substances into simpler substances.
Catalyst
(kat
9
ah-list) Substance that increases the rate of a chemical reac-
tion without itself becoming chemically changed or part of the product.
Cataract
Clouding of the eye’s lens; o²en congenital or age-related.
Catecholamines
(kat
0
ĕ-kol
9
ah-mēnz) Epinephrine, norepinephrine, and
dopamine; a class of amines that act as chemical transmitters.
Cation
(kat
9
i-on) An ion with a positive charge.
Caudal
(kaw
9
dul) Literally, toward the tail; in humans, the inferior por-
tion of the anatomy.
Cecum
(se
9
kum) Te blind-ended pouch at the beginning of the large
intestine.
Cell
Structural unit of all living things.
Cell differentiation
Te development of specific and distinctive features
in cells, from a single cell (the fertilized egg) to all the specialized cells of
adulthood.
Cell cycle
Series of changes a cell goes through from the time it is formed
until it reproduces itself.
Cell membrane
See
Plasma membrane.
Cellular immunity
Immunity conferred by activated ± cells, which
directly kill infected or cancerous body cells or cells of foreign gra²s and
release chemicals that regulate the immune response. Also called cell-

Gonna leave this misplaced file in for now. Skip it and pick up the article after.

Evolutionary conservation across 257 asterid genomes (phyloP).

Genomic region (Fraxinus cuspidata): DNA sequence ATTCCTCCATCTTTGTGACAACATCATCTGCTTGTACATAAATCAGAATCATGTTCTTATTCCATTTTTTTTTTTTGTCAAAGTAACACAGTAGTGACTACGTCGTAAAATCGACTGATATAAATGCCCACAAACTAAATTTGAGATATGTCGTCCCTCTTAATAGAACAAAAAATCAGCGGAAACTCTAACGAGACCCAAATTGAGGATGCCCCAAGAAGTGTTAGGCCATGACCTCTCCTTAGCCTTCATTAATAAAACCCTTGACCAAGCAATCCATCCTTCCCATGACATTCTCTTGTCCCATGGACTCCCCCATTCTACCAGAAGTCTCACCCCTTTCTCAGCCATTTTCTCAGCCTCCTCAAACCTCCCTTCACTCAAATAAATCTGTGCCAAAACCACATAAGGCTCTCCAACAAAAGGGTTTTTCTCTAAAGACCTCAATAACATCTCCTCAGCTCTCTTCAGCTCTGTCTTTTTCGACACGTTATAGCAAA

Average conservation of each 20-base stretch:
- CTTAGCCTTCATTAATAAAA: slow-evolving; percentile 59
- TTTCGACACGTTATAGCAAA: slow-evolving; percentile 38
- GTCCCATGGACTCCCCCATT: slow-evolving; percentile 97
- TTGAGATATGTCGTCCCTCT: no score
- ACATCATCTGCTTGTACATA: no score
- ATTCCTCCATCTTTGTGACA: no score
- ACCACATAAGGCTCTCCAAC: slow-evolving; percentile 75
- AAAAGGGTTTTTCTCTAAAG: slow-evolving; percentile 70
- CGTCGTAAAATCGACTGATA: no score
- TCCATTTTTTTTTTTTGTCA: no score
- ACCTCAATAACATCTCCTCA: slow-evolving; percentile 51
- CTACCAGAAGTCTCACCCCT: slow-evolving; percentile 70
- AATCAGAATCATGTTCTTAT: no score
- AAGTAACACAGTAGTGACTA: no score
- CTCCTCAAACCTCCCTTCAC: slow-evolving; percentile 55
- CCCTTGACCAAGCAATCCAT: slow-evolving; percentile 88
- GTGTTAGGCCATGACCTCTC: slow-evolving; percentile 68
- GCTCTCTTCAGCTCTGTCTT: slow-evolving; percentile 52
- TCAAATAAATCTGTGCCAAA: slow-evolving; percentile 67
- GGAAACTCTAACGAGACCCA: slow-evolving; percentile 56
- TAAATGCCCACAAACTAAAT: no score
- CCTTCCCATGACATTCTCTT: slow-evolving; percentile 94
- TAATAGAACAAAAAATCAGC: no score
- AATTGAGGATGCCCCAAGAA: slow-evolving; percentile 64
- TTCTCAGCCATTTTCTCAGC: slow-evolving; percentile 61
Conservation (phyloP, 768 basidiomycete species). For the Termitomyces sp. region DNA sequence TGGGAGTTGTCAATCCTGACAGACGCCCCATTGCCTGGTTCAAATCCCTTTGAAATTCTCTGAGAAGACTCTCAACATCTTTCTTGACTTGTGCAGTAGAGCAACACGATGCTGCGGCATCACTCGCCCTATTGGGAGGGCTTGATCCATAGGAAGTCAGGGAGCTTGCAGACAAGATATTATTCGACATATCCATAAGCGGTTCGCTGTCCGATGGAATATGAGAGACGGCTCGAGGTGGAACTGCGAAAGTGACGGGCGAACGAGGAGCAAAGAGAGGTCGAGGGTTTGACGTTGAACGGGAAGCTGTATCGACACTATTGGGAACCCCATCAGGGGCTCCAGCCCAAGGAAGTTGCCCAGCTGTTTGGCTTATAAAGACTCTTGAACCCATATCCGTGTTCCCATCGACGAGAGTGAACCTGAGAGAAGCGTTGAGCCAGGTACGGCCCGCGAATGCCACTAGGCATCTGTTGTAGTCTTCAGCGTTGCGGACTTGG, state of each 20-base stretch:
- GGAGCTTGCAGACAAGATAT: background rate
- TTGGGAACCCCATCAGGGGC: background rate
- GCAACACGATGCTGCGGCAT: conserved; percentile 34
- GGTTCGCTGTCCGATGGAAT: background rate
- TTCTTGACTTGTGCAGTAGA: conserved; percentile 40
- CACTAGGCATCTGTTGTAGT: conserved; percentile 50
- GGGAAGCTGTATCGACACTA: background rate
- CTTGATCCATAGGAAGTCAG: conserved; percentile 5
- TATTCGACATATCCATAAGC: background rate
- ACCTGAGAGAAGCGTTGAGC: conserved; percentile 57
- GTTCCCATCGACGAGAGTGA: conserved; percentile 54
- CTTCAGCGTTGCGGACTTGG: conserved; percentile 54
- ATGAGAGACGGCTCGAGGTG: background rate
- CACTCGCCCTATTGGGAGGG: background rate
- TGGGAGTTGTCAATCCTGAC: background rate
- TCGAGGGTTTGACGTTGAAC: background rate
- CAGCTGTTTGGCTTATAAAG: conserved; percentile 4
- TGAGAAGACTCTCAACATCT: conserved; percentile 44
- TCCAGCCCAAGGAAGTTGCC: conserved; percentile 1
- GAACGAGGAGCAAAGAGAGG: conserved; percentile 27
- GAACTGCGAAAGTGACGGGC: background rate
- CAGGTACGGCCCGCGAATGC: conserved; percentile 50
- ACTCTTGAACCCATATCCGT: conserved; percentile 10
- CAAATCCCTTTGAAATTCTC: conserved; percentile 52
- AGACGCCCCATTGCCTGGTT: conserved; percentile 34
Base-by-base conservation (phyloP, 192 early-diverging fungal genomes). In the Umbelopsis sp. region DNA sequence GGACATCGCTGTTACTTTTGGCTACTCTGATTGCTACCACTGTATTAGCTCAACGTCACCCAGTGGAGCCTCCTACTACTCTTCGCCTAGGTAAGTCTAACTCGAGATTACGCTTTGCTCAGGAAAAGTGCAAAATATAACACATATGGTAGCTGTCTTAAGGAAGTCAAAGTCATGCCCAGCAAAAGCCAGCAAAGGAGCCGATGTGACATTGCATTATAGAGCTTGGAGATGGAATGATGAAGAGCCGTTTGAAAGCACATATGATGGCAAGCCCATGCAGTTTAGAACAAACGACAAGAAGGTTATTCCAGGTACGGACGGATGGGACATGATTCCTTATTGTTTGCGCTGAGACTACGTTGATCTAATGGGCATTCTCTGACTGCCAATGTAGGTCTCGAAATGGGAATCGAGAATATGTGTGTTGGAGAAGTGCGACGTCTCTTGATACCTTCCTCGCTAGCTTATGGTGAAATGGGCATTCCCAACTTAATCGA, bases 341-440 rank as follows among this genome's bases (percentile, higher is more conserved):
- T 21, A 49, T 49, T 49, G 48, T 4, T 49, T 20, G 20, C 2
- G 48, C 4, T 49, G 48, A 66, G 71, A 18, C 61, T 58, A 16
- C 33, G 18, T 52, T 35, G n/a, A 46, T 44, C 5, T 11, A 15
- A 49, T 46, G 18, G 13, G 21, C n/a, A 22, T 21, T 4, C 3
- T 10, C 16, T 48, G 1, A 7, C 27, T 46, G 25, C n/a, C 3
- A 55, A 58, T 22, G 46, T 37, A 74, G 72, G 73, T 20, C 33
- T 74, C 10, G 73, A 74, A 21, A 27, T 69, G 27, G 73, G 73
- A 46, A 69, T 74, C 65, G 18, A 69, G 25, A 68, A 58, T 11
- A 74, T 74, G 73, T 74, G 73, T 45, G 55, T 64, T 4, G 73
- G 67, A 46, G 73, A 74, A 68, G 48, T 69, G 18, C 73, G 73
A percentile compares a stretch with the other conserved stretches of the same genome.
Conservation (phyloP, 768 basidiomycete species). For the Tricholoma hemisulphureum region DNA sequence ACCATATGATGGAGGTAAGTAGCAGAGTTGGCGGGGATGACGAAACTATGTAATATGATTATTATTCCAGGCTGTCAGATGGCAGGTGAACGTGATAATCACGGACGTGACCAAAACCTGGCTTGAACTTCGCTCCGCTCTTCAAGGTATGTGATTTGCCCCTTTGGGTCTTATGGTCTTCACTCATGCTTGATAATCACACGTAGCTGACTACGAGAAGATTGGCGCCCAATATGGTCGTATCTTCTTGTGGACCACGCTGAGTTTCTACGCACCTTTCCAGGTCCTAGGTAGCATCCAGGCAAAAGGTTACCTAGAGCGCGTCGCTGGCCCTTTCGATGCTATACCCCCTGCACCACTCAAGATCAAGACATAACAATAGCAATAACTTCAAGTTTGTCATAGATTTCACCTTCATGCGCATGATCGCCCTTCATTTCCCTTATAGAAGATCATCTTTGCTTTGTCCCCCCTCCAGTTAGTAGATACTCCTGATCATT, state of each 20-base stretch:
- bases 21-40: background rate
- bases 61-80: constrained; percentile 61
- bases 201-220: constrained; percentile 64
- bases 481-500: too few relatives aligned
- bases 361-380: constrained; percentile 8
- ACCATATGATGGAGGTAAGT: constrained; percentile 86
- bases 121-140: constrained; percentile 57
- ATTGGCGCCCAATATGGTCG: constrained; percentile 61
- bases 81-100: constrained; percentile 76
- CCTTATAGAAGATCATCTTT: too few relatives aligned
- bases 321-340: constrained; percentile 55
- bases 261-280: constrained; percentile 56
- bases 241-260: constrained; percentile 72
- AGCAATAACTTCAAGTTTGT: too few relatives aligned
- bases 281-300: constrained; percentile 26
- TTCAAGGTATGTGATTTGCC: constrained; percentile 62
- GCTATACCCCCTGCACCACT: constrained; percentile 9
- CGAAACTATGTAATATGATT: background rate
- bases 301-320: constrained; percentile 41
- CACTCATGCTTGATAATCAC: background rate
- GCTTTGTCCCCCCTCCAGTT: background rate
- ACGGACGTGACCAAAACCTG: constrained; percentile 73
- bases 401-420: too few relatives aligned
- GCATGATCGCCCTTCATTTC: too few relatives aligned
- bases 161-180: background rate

mediated immunity.
Cellular respiration
Metabolic processes in which A±P is produced.
Cellulose
(sel
9
u-lōs) A fibrous carbohydrate that is the main structural
component of plant tissues.
Central (Haversian) canal
(hah-ver
9
zhan) Te canal in the center of
each osteon that contains minute blood vessels and nerve fibers that
serve the needs of the osteocytes.
Central nervous system (CNS)
Brain and spinal cord.
Centriole
(sen
9
tre-ol) Minute body found near the nucleus of the cell;
active in cell division.
Centrosome (cell center)
A region near the nucleus which contains
paired organelles called centrioles.
Cerebellum
(ser
0
ĕ-bel
9
um) Brain region most involved in producing
smooth, coordinated skeletal muscle activity.
Cerebral aqueduct
(ser
9
ĕ-bral, sĕ-re
9
bral) Te slender cavity of the mid-
brain that connects the third and fourth ventricles.
Cerebral arterial circle
(
circle of Willis
) An arterial anastomosis at the
base of the brain.
Cerebral cortex
Te outer gray matter region of the cerebral hemispheres.
Cerebral dominance
Designates the hemisphere that is dominant for
language.
Cerebral palsy
Neuromuscular disability in which voluntary muscles are
poorly controlled or paralyzed as a result of brain damage.
Cerebral white matter
Consists largely of myelinated fibers bundled
into large tracts; provides for communication between cerebral areas and
lower CNS centers.
Cerebrospinal fluid (CSF)
(ser
0
ĕ-bro-spi
9
nal) Plasmalike fluid that fills
the cavities of the CNS and surrounds the CNS externally; protects the
brain and spinal cord.
Cerebrovascular accident (CVA)
(ser
0
ĕ-bro-vas
9
ku-lar) Condition in
which brain tissue is deprived of a blood supply, as in blockage of a cere-
bral blood vessel; a stroke.
previous page 1181 Human Anatomy and Physiology (9th ed ) 2012 read online next page 1183 Human Anatomy and Physiology (9th ed ) 2012 read online Home Toggle text on/off